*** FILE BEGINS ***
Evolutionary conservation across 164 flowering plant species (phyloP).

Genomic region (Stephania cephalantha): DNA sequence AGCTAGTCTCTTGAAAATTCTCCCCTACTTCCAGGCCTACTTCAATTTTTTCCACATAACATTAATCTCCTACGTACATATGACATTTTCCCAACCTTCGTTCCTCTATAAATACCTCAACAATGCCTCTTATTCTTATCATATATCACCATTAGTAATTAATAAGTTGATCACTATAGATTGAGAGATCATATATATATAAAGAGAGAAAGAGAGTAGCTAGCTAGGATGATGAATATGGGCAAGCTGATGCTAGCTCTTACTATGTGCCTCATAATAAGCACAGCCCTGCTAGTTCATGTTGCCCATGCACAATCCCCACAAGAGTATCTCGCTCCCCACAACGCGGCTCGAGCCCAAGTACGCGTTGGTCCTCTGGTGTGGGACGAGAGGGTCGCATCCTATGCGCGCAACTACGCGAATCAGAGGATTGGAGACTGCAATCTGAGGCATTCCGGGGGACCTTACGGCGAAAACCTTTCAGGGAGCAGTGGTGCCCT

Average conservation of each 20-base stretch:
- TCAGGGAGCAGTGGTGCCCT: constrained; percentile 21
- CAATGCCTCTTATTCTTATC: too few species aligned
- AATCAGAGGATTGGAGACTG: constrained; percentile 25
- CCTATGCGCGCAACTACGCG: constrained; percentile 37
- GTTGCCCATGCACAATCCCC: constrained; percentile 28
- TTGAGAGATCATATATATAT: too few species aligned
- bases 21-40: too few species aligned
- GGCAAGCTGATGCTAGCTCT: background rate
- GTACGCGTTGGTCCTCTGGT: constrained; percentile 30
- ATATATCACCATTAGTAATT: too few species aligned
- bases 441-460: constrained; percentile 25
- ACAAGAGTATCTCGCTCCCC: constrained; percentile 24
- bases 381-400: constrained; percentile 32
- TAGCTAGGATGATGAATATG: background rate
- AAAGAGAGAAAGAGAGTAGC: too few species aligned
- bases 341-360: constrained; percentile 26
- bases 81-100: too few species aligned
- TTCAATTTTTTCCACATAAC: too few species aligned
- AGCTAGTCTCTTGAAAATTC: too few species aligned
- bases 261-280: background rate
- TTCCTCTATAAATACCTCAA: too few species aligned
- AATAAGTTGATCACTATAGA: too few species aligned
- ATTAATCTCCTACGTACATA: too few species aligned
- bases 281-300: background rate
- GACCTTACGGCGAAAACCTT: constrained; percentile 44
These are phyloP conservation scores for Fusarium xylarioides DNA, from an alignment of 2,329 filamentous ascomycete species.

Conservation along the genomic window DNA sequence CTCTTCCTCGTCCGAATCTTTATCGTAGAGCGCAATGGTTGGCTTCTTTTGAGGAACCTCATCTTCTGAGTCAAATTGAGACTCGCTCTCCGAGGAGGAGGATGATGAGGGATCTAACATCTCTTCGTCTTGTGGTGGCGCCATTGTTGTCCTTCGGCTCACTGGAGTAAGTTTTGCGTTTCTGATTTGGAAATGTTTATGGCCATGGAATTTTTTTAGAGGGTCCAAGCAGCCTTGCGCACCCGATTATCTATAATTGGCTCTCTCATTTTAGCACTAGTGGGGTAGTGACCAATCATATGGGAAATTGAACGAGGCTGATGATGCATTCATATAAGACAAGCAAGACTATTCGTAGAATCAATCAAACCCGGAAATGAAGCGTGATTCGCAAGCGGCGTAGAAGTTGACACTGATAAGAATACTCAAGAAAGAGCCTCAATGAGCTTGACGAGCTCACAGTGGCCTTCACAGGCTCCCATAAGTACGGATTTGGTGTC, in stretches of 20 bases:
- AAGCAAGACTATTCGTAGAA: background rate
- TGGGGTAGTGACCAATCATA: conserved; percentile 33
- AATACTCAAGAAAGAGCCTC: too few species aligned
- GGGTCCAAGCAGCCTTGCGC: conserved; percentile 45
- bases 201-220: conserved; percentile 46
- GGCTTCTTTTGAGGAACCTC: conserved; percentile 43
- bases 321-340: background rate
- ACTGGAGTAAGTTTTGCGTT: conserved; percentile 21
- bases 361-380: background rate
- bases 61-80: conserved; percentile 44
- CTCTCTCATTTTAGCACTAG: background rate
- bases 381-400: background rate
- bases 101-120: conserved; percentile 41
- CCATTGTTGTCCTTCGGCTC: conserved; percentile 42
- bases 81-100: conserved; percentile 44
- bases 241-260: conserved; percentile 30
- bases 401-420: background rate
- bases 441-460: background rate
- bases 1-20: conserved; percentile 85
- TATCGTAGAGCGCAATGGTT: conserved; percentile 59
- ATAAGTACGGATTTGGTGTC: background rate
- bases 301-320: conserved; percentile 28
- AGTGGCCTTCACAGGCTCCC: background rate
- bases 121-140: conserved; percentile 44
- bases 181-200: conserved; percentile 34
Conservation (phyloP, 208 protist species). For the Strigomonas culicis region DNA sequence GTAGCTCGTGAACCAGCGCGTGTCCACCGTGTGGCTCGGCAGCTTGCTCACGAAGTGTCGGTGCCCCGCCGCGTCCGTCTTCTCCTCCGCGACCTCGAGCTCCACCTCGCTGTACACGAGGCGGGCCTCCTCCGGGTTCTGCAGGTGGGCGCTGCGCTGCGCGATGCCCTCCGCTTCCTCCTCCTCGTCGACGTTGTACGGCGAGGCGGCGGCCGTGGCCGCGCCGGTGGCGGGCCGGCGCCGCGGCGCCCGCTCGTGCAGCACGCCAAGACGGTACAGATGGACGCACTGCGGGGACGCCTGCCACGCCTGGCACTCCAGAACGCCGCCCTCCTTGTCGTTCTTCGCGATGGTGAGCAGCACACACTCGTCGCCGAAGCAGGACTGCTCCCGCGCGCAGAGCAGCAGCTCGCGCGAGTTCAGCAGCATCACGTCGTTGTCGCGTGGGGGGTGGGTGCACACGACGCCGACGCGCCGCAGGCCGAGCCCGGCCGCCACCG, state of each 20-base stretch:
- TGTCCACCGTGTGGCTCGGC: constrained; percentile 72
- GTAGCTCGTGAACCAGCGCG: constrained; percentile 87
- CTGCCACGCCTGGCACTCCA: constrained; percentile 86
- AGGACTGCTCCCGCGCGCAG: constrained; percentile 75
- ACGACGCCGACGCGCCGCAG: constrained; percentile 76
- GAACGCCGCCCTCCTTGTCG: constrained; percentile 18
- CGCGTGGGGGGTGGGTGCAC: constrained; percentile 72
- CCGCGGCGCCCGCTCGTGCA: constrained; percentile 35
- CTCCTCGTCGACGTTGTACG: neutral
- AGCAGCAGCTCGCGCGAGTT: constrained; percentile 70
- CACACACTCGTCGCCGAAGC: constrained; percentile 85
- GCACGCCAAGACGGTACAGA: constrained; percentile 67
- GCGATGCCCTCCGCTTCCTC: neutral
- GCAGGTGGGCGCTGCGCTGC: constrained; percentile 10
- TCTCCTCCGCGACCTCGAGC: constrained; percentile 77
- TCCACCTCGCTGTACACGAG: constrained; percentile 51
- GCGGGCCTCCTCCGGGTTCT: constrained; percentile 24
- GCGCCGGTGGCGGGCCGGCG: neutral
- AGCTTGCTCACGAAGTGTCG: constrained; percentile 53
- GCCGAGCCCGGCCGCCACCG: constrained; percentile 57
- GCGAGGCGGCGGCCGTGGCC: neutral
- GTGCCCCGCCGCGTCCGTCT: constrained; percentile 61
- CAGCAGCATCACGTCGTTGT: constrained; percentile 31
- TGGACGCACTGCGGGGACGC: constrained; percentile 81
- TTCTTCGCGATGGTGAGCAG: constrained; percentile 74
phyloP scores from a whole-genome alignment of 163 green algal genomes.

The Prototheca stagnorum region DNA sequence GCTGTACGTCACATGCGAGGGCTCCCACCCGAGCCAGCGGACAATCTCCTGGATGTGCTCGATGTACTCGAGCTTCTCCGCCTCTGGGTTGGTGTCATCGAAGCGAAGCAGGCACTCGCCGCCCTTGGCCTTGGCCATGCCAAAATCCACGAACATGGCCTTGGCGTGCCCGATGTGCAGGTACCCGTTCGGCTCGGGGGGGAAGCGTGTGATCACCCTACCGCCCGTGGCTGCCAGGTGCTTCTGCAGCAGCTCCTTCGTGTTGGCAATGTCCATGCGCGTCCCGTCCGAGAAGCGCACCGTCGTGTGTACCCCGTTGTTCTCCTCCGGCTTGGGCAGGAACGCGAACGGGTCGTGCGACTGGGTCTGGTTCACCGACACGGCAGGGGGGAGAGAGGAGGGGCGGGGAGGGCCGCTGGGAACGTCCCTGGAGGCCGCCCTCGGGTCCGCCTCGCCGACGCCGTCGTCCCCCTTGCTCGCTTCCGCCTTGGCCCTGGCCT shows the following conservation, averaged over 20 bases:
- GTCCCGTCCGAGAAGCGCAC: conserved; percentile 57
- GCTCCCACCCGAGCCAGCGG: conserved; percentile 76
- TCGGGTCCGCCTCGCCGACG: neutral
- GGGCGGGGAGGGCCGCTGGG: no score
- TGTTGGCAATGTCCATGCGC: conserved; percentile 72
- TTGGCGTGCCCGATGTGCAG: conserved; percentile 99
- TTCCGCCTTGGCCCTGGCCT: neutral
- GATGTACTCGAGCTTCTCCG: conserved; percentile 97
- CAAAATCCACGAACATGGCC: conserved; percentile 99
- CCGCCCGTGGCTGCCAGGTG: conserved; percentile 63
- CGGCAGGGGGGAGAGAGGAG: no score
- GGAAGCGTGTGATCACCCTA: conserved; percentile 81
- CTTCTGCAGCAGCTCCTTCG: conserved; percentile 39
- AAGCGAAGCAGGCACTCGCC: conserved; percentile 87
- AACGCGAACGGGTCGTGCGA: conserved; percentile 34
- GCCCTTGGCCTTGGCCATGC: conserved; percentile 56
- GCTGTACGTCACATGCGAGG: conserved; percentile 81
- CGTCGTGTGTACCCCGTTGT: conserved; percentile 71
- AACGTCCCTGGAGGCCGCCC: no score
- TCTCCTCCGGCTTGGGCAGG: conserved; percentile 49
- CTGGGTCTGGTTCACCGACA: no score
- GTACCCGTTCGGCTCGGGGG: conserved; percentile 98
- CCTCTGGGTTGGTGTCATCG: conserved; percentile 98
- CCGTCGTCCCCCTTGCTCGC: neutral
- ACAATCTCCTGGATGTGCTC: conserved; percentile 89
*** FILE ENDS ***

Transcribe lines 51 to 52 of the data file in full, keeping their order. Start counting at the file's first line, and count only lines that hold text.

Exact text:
- ATAAGTACGGATTTGGTGTC: background rate
- bases 301-320: conserved; percentile 28